A pair of international, collaborative online platforms led by Steven Wernke, associate professor of anthropology, along with Parker VanValkenburgh at Brown University, and Akira Saito at Japan’s National Museum of Ethnology, are leveraging big data to produce a new perspective on the Inka Empire and the Spanish invasion of the Andean region of South America.
Funded by the American Council of Learned Societies and the National Endowment for the Humanities, the large-scale perspectives that these platforms provide have yielded insights that would never have been possible through site surveys and excavations alone. These findings appear in a special issue of the Journal of Field Archaeology co-curated by VanValkenburgh analyzing the benefits and challenges of using big data for archaeological research.
The Inka Empire was the largest empire in the pre-Hispanic Americas, spanning what are now five different countries in the Andes region. The invasion by Spain in the 16th century led to a number of upheavals, most notably during the 1570s, when the Viceroyalty of Peru forcibly resettled about 1.5 million indigenous Andean people into planned colonial towns intended to separate them from their native traditions and push them into the cultural fold of Spain. This mass displacement, called the Reducción General de Indios (General Resettlement of Indians), spans a region that today covers parts of Colombia, Ecuador, Peru, Bolivia, Argentina and Chile.
“Archaeologists tend to have to work with a piecemeal view of these ancient political and social systems that we know were much more extensive than anything we could survey or excavate from the ground,” said Wernke. “What we wanted to do was create a systematic way to document all of these sites for scholars to use throughout the region.”
“Not all archaeological research questions are answerable using big data approaches, but for those that are, they hold tremendous potential to allow us to characterize the distribution of populations, settlement types and cultural variation at continental scales,” added VanValkenburgh. “Large-scale studies like the ones we’re doing with GeoPACHA will never replace dirt-and-trowel archaeology, but they can provide us with a much more comprehensive framework for understanding local variation than what we currently have.”
The platforms Wernke and his colleagues developed—the Geospatial Platform for Andean Culture, History and Archaeology, or GeoPACHA, and the Linked Open Gazetteer of the Andean Region, or LOGAR—integrate international teams of research experts and students to conduct large-scale surveys of archaeological settlements and document the planned colonial towns built during the Reducción.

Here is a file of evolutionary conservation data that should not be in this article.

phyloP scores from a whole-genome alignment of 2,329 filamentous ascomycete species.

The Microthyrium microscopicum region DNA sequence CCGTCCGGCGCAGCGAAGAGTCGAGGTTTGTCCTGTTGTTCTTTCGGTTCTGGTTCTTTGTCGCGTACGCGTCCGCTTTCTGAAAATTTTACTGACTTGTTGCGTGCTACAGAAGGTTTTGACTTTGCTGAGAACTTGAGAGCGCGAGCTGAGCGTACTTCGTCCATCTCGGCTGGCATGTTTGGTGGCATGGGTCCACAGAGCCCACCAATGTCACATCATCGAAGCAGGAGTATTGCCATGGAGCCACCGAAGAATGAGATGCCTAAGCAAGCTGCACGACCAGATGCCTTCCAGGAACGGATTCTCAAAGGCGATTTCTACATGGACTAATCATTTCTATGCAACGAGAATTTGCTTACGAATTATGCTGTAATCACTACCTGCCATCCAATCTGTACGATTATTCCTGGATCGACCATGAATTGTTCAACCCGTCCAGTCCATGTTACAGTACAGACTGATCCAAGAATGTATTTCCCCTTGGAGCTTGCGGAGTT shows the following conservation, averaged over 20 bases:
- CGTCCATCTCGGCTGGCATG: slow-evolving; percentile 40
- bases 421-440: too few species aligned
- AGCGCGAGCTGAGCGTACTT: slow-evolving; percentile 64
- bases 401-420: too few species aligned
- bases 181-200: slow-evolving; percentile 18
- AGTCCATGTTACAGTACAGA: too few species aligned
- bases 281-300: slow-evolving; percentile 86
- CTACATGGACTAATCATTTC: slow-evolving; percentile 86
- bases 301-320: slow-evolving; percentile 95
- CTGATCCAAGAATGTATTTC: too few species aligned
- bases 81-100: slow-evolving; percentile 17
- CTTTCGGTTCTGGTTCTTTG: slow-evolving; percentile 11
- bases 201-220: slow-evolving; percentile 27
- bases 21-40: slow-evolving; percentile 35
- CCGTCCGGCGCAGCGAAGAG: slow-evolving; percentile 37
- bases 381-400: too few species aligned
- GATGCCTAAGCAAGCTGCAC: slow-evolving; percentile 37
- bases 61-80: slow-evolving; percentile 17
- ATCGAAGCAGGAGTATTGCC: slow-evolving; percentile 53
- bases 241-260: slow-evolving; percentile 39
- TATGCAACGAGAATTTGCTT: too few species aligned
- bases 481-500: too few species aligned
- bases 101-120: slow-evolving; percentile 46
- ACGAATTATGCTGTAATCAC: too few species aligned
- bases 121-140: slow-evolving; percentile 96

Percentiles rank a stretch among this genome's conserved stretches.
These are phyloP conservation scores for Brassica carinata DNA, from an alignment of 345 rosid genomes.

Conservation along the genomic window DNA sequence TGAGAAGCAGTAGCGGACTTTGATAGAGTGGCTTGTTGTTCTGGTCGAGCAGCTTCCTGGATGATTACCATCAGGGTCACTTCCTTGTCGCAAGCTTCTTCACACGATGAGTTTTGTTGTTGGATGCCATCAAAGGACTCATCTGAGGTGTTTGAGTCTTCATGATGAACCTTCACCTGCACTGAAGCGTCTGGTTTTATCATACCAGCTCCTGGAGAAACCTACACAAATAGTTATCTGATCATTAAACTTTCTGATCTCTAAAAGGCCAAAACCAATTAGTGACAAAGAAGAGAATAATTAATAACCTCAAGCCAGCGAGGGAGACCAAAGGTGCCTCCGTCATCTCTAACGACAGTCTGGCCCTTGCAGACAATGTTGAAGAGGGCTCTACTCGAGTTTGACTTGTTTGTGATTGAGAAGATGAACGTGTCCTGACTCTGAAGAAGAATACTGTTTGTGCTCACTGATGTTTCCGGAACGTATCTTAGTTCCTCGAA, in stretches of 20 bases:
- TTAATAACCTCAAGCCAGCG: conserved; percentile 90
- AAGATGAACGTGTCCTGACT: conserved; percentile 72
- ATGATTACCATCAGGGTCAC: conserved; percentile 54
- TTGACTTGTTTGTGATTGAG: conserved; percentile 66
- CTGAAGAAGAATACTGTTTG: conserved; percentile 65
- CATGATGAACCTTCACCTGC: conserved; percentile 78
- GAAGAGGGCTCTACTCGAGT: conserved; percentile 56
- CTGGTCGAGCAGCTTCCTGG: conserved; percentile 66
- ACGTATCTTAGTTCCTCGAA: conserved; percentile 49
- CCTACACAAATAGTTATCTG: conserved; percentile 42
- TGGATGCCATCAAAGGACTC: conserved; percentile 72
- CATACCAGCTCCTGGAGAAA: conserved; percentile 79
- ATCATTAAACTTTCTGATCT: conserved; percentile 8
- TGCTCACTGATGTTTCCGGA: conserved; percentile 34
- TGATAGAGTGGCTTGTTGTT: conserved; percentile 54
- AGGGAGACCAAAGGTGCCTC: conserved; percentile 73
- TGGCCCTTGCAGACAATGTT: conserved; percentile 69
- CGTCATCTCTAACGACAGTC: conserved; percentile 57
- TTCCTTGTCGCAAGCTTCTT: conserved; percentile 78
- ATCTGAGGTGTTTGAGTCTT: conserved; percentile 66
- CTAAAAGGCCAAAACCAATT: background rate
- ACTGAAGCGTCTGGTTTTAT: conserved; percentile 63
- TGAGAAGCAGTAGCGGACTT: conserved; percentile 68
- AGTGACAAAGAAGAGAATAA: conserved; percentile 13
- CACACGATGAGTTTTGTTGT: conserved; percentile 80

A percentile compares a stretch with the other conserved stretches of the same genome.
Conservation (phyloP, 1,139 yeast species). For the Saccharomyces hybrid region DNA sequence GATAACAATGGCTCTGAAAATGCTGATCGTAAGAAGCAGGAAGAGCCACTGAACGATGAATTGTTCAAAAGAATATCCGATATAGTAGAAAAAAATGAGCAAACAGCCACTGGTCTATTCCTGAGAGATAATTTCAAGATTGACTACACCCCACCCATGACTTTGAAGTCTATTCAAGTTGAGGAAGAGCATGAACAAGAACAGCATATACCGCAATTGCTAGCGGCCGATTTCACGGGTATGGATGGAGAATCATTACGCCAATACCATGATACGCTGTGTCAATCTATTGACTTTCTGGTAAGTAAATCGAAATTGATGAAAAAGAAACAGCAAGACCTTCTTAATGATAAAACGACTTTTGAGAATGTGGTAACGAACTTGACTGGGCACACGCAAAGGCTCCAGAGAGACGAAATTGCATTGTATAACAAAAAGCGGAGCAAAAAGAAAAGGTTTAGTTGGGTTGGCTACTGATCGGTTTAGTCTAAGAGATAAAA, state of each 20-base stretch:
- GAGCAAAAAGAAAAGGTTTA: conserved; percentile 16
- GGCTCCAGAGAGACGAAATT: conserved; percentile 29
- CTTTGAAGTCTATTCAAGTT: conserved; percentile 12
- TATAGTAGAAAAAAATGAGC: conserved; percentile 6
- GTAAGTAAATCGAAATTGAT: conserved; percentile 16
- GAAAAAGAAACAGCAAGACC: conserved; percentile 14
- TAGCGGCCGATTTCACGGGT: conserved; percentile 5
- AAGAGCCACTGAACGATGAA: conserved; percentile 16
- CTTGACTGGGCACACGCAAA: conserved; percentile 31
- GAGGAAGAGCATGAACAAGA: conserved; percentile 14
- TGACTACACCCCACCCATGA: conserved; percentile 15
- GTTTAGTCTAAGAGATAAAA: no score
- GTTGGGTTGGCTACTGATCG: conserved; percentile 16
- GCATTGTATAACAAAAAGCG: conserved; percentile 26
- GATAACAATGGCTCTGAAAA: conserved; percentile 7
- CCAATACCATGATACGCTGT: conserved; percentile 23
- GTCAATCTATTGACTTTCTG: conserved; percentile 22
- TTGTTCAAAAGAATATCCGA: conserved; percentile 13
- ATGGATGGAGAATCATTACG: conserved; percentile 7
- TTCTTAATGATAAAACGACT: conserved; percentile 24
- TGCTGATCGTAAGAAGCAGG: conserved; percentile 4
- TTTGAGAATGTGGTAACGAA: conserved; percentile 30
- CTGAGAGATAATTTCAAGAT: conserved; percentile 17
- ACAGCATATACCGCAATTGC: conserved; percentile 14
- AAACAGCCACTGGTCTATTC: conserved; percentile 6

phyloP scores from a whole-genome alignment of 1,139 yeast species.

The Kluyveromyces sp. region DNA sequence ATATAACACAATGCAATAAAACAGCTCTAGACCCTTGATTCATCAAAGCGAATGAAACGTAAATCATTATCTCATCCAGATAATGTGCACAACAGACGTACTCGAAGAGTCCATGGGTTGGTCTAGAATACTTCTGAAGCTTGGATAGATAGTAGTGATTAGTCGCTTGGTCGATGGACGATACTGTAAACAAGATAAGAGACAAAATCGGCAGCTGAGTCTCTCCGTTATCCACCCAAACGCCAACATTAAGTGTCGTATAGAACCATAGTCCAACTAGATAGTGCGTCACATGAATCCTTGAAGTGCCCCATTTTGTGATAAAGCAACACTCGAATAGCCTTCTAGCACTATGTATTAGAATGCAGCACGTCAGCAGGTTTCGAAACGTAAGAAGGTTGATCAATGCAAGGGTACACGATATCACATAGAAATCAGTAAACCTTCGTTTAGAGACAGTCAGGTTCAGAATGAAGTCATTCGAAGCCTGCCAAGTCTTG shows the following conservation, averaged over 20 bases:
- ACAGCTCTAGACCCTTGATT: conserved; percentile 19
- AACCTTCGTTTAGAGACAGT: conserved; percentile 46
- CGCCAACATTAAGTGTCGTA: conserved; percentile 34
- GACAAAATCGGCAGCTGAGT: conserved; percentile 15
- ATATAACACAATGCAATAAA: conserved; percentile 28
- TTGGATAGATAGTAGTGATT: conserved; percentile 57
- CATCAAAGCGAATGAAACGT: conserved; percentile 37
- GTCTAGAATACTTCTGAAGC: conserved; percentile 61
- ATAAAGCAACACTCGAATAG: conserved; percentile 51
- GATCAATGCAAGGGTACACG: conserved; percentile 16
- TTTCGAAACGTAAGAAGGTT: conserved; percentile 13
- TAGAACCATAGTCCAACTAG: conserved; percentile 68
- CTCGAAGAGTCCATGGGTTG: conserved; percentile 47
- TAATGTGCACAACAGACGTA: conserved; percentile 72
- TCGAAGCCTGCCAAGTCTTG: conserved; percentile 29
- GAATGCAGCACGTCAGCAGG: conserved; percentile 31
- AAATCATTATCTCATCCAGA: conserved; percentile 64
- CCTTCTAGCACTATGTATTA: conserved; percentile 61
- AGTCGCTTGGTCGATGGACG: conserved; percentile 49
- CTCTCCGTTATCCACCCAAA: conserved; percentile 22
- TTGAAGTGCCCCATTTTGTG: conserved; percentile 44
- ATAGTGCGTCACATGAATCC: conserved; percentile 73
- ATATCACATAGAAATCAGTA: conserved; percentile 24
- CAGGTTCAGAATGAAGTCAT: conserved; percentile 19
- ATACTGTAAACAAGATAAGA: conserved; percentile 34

GeoPACHA is a browser-based platform for viewing, mapping and documenting Andean archeological sites using satellite and historical aerial imagery from survey flights dating back to the 1930s. Using the advanced computational resources of the Spatial Analysis Research Laboratory and the Vanderbilt Initiative for Interdisciplinary Geospatial Research Trans-Institutional Program, these aerial photos, purchased through a grant from the Vanderbilt Data Science Institute, can be processed into high resolution, map-correct mosaics. GeoPACHA then displays these along with high-resolution satellite imagery to enable a “virtual archaeological survey” over very large areas of the central Andes.
Using these sources, trained teams of students and researchers are now compiling locations of thousands of archaeological sites on GeoPACHA, some of which are now completely lost from the effects of climate change, development, natural disasters and looting. Over the long term, they plan to use these manually documented sites as training data for an AI-assisted approach to survey even larger areas.
LOGAR is a complementary repository for primary source information about the planned colonial towns of the Reducción. LOGAR functions as a scholarly crowdsourced index where each town has its own “place page” where all relevant documentary source information is compiled. This is particularly important because no complete copy of the Viceroyalty’s master registry of Reducción settlements is known to have survived to the present day.
Thanks to these two tools, Wernke and his colleagues have been able to compile the most comprehensive maps of the Reducción and locate nearly 80 percent of the Reducción towns believed to have existed. In their study, they analyzed the towns’ distribution in relation to the infrastructure of the Inka Empire—especially its imperial road system—and found a striking correlation. These big-picture patterns reveal how Spanish colonial schemes were not imposed upon, but rather entangled with the stuff of local communities and Inka administration.
“A big-picture view does not mean a top-down view,” said Wernke. “Through GeoPACHA and LOGAR, we can start to see how the ground plan of the empire was really an emergent property of thousands of local negotiations.”